The action of those secularists, who claimed to be protectors of Ataturk’s principles but prevented Muslim women from studying in universities, working in government institutions, or being elected as party leaders or members of parliament in headscarves, demonstrated the backwardness of so-called Turkish secularism. Their behavior at that time was not different from those radical Muslims in Turkey who refused to send their daughters to public schools and universities in the name of Islam.

Nevertheless, both the so-called secular and anti-secular cultures in Turkey are not fixed and are subject to change. If some powerful groups try to fix secular and anti-secular cultures in Turkey, it will become a barrier before development in many fields, including education, family life, science, technology, etc. Turkish society needs freedom from all sorts of exploitations of secular and anti-secular propaganda in social, spiritual, economic, and political areas of life.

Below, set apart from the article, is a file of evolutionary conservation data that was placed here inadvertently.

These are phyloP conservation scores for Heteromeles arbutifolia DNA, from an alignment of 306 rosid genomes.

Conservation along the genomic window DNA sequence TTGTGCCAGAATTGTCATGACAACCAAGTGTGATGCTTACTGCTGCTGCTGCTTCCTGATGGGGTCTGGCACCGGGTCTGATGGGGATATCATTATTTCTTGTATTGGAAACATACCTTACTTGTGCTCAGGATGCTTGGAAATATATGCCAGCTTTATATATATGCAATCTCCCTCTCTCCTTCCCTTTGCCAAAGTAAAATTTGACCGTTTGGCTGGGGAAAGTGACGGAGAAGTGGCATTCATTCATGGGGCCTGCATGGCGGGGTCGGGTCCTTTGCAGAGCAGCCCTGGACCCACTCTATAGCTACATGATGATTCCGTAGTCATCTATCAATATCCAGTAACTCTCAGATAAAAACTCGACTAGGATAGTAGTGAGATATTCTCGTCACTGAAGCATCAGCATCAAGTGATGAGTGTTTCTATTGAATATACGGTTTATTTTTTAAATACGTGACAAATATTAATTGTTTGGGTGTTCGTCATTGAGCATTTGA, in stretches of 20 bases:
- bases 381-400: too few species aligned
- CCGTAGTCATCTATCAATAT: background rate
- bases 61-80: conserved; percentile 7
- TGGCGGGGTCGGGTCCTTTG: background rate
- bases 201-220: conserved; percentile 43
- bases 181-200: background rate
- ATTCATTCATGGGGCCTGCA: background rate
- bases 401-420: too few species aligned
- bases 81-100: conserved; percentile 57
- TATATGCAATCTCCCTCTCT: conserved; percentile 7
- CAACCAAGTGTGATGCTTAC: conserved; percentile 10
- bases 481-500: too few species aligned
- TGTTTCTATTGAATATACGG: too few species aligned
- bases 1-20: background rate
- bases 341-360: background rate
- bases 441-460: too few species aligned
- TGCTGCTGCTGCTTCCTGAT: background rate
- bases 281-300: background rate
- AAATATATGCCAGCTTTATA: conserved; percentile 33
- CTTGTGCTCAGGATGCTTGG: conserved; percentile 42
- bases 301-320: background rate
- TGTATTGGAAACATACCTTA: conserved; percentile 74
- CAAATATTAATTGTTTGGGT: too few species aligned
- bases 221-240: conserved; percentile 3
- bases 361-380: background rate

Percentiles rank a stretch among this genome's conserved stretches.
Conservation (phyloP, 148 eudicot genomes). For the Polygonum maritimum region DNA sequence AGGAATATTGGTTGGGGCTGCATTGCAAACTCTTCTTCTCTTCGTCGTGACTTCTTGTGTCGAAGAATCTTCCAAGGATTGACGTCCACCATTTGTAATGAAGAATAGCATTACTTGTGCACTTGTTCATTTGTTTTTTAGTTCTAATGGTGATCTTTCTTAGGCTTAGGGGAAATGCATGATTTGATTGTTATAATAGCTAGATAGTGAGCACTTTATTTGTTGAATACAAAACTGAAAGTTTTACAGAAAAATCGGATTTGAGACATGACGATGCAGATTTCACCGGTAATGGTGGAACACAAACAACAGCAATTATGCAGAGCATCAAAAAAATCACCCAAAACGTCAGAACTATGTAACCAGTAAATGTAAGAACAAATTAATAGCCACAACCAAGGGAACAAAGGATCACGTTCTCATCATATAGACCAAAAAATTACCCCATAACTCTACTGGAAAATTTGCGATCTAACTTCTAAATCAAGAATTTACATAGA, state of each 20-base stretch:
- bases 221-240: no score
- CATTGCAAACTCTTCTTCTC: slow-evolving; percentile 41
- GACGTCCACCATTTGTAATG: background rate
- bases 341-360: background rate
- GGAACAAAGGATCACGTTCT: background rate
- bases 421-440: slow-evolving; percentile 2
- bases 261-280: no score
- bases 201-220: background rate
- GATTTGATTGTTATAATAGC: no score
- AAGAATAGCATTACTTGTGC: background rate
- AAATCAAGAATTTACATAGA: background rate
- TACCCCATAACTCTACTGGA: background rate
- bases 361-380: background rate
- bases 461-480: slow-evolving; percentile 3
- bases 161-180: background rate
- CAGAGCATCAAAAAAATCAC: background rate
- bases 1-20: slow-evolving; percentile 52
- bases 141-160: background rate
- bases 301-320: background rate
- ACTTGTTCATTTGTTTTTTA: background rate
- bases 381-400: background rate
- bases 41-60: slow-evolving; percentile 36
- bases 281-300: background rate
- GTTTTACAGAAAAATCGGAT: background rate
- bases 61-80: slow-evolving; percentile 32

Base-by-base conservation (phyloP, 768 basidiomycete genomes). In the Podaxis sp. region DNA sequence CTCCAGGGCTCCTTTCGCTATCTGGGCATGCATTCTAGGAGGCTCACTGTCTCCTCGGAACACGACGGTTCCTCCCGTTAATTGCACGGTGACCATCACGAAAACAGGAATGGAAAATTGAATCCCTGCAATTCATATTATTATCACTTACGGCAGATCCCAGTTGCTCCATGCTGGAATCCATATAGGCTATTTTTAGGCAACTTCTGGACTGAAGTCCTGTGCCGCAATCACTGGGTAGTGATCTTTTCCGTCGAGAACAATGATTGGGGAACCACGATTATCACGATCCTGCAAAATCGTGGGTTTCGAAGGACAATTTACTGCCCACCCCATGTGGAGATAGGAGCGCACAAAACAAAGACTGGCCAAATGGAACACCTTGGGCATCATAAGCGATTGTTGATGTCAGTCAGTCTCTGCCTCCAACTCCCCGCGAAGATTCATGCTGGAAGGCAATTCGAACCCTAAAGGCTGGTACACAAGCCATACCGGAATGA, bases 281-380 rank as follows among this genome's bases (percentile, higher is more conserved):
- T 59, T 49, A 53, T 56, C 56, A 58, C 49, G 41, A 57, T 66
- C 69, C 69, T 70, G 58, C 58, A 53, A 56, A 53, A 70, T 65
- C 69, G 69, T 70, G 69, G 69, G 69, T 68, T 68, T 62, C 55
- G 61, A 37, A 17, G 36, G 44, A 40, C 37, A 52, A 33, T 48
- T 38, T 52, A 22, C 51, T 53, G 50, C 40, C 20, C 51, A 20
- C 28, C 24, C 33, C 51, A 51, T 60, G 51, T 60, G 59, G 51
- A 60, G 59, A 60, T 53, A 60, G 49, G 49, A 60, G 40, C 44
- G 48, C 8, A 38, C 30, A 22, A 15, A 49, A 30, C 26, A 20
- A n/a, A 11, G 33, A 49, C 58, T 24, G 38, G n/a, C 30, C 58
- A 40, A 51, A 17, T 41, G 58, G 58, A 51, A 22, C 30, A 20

JTW - the Journal of Turkish Weekly - is a respected Turkish news source in English language on international politics. Established in 2004, JTW is published by Ankara-based Turkish think tank International Strategic Research Organization (USAK).

Leave a Reply

Your email address will not be published. Required fields are marked *